Tuesday, May 12, 2009

Dr. Format: The Industry Standard

I hear constant references to the industry standard for formatting. Does it actually exist, and, if so, where was it last spotted? And why is there so much confusion around it? I’ll explain and explode a couple of myths along the way just for fun. This should relax you to the point that you’ll not only feel encouraged to write (in correct format), but you’ll get a positive bounce in your immune system as well.

Myth #1There is only one specific standard that all writers, producers, readers, and agents adhere to

Screenwriters craft two types of scripts -- spec scripts and shooting scripts -- and each has its own standard. Unless you are being paid in advance to write, you are writing a spec script. Thus, the vast majority of writers write specs. The industry standard for spec writing is explained in The Screenwriter’s Bible. Shooting script style is found in The Hollywood Standard by Christopher Riley. Both major software applications, Final Draft and Movie Magic Screenwriter, are defaulted for spec writing conventions, so you can feel safe with the tabs and margins they preset for you. In addition, both software programs allow you to select shooting script conventions (such as scene numbering) if needed.

Have you noticed that just about everyone has their own idea of correct spec format? The good news is there is one generally accepted industry standard for spec scripts. However, you may see slight variations on the same theme. Let me explain with an example.

One maxim is that dialogue should be indented 10 spaces (one inch) -- that’s the standard -- but I’ve seen scripts written for a particular production company indented 12 spaces. In my view, and in the view of most professionals, the specific number is not crucial in this case. And that leads us to our next myth.

Myth #2 – Your script must be perfectly formatted or it will be thrown out

Virtually all producers, readers, and agents are fine with occasional errors, but when those errors become distractions, the reader may lose patience. Does that mean you can get lax about formatting your script? After all, isn’t the content more important? The story is more important, but its presentation can enhance its chances in the marketplace. May I illustrate with an example?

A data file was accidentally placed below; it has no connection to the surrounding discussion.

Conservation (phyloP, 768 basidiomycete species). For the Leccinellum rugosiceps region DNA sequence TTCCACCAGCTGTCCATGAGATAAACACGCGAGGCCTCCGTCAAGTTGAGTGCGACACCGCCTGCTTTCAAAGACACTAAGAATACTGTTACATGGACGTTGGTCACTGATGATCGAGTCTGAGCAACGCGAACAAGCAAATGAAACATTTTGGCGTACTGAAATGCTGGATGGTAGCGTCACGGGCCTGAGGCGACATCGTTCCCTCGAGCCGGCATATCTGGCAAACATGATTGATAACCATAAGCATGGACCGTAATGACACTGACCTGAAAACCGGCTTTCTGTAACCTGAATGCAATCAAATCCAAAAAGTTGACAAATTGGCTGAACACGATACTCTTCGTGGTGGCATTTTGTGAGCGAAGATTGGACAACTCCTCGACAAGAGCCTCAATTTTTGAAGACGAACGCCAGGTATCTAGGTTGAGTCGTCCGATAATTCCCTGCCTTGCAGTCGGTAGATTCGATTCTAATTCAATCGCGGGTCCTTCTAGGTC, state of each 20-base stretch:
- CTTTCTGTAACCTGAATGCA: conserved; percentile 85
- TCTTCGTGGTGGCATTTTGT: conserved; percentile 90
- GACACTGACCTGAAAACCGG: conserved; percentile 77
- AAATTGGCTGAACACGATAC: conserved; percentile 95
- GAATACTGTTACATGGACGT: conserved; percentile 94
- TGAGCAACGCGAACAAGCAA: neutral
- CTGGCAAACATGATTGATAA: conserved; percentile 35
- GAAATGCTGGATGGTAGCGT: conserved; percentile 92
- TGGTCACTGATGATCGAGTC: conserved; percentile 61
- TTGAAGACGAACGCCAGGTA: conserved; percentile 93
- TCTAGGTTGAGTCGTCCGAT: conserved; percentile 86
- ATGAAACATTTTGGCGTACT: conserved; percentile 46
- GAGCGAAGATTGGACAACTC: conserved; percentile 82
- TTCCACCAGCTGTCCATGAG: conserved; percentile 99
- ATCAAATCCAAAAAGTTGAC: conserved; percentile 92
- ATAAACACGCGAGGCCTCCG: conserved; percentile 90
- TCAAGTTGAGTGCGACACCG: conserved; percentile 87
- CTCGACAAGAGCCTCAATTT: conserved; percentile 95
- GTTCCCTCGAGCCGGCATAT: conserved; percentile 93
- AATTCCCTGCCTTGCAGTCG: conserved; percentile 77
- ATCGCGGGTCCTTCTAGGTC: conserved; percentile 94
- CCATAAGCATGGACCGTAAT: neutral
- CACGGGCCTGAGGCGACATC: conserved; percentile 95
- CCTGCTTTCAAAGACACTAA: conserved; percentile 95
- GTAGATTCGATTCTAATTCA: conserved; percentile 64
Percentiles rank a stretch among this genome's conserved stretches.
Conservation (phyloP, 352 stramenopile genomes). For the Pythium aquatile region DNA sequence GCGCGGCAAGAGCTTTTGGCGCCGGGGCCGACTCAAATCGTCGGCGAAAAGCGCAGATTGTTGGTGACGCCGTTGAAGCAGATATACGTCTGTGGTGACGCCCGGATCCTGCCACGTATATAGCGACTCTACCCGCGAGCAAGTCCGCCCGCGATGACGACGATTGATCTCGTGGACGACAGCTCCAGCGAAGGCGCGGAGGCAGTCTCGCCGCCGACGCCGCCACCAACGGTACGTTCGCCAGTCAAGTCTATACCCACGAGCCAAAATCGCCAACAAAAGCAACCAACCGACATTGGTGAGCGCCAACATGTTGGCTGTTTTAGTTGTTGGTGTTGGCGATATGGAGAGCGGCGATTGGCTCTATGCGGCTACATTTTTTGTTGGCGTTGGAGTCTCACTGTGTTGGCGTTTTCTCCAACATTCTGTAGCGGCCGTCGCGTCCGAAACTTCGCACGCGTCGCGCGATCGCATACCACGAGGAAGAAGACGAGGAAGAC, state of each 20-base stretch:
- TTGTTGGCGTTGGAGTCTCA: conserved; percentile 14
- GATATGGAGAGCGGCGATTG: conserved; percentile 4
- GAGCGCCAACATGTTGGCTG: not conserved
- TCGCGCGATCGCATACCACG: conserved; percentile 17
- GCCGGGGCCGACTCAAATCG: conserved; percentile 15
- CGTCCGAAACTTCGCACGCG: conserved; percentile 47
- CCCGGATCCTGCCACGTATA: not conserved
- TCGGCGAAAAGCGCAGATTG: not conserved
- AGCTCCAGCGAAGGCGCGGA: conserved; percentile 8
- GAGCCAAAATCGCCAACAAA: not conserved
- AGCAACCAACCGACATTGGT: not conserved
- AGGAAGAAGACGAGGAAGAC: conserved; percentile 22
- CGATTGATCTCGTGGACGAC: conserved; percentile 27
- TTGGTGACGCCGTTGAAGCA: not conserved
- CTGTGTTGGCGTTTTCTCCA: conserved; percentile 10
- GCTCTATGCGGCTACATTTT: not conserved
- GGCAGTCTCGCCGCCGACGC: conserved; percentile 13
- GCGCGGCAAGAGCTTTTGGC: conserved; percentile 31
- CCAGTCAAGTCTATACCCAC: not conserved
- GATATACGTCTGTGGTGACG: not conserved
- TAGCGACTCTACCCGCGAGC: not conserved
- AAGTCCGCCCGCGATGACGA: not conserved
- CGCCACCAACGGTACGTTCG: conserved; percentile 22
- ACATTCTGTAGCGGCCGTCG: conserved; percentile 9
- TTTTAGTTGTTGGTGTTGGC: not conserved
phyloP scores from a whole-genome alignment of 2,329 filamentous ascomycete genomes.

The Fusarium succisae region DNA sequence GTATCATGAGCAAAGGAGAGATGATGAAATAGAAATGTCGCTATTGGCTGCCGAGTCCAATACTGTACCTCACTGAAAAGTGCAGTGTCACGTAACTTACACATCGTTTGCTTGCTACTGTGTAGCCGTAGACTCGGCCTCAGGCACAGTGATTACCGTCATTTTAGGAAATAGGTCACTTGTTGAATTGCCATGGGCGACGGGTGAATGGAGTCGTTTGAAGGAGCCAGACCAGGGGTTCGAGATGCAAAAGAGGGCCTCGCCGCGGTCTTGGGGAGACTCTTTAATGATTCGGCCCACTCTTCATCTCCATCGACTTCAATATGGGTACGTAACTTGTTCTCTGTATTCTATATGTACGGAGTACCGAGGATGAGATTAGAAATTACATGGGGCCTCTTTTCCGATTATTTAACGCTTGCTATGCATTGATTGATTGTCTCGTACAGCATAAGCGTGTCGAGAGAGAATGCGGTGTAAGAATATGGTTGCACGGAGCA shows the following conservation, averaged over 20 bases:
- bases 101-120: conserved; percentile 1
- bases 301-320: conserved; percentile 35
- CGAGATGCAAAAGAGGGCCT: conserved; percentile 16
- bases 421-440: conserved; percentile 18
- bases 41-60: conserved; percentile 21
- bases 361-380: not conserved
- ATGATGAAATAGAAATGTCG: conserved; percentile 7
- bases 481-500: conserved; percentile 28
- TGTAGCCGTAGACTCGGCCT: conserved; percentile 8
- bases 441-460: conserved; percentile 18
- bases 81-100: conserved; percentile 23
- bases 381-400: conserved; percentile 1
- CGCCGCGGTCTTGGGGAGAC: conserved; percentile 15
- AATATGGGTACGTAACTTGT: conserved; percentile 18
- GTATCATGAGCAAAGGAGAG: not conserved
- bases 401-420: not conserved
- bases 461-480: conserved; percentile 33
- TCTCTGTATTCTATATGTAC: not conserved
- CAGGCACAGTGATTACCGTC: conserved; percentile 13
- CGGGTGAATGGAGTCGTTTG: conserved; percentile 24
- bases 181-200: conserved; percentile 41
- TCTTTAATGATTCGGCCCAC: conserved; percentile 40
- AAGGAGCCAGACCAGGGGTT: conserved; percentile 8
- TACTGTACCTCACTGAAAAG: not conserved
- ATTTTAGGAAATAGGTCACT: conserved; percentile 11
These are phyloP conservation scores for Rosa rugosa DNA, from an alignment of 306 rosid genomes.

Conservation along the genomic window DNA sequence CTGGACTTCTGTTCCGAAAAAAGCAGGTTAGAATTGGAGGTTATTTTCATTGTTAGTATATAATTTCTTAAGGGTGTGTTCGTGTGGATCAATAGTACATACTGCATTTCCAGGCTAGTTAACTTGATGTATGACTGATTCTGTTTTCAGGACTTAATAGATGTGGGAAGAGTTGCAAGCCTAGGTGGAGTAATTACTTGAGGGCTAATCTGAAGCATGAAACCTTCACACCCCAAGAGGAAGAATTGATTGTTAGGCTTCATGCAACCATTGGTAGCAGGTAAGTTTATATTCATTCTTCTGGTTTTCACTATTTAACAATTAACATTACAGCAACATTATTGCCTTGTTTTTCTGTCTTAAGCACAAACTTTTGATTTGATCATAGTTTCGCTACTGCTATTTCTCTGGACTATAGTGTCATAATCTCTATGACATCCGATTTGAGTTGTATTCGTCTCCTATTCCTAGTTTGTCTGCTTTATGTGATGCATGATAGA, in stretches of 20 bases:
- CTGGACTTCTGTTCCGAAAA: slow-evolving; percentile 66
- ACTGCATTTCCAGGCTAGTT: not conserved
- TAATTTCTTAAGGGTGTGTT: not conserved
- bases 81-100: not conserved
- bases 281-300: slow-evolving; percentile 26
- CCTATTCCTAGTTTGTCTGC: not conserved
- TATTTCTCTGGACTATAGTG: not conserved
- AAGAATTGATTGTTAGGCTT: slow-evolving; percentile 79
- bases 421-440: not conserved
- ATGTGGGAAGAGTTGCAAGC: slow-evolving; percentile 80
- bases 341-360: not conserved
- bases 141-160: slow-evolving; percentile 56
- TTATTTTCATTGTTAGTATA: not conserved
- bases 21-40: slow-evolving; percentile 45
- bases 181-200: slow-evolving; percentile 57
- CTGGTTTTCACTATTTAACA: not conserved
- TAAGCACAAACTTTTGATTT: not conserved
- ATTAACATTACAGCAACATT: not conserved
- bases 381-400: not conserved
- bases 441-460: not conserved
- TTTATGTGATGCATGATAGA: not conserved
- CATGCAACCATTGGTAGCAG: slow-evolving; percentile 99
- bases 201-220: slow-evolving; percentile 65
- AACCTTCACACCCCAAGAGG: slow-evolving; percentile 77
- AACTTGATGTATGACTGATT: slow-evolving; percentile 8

Suppose I offer you a piece of delicious chocolate cake. You say, “Yes, yummy.” So I grab a chunk with my hand and slap it down on the table. You say, “That’s not very appealing.” And I reply, “Isn’t the content more important than the presentation?”

It’s true that many professionals don’t care much about formatting specifics as long as you are close and the script “looks basically okay,” but others are sticklers. So it is in your best interest to adhere to the industry standard for spec writing as best you can. On the other hand, don’t drive yourself nuts trying to make the script perfect. As I like to tell my students and clients, “The goal is excellence, not perfection.”

The bedrock of spec writing

You want to sell your script. The path to a sale is through the reader. In terms of formatting and spec writing, the reader wants three things -- clarity, readability and uniformity.

CLARITY. You cannot afford to lose or confuse a reader that usually reads quickly. Lately, I’ve seen some sloppy writing. I occasionally stop reading and wonder where I am or whether or not a particular scene is a flashback, or what happened, or whether or not JIM the same as the MAN back on page 7. When in doubt about what to do, err on the side of clarity.

READABILITY. The essence of spec screenwriting is to say as much with as few words as possible. The current trend is towards "lean and clean" screenwriting: shorter screenplays, shorter paragraphs, shorter speeches, and more white space. Your script needs to flow like a river into the mind of the reader. Make your script an “easy read” of a compelling story.

UNIFORMITY. A reader wants your script to be formatted more or less like other scripts he or she has read. And that means adherence to the industry standard for spec writing.

Now relax, have fun, and keep writing.

Dave Trottier (Dr. Format) is the author of The Screenwriter’s Bible and a produced screenwriter with 10 scripts sold or optioned. As a script consultant he provides absolute honesty at reasonable rates, and evaluates screenplays in 14 key screenwriting areas. Hundreds of his clients and students have sold their work or advanced their writing careers. For a free newsletter and information, visit Keepwriting.com.


  1. Prof. Trottier, I've tried accessing your site, but I keep getting a very troubling "Reported Attack Site" warning. It seems as if someone might have hijacked it:


  2. Hi Dave - Mr. Trottier was made aware of the problem and the site has now been certified as safe by Google. Thanks for your concern -- you can now browse safely to keepwriting.com!

  3. Mr. Trottier,

    You are truly the last word on format. Thanks!

    Would it make sense to say reading scripts and shooting scripts? It seems to me that in a development deal, the format is the same as a spec script.


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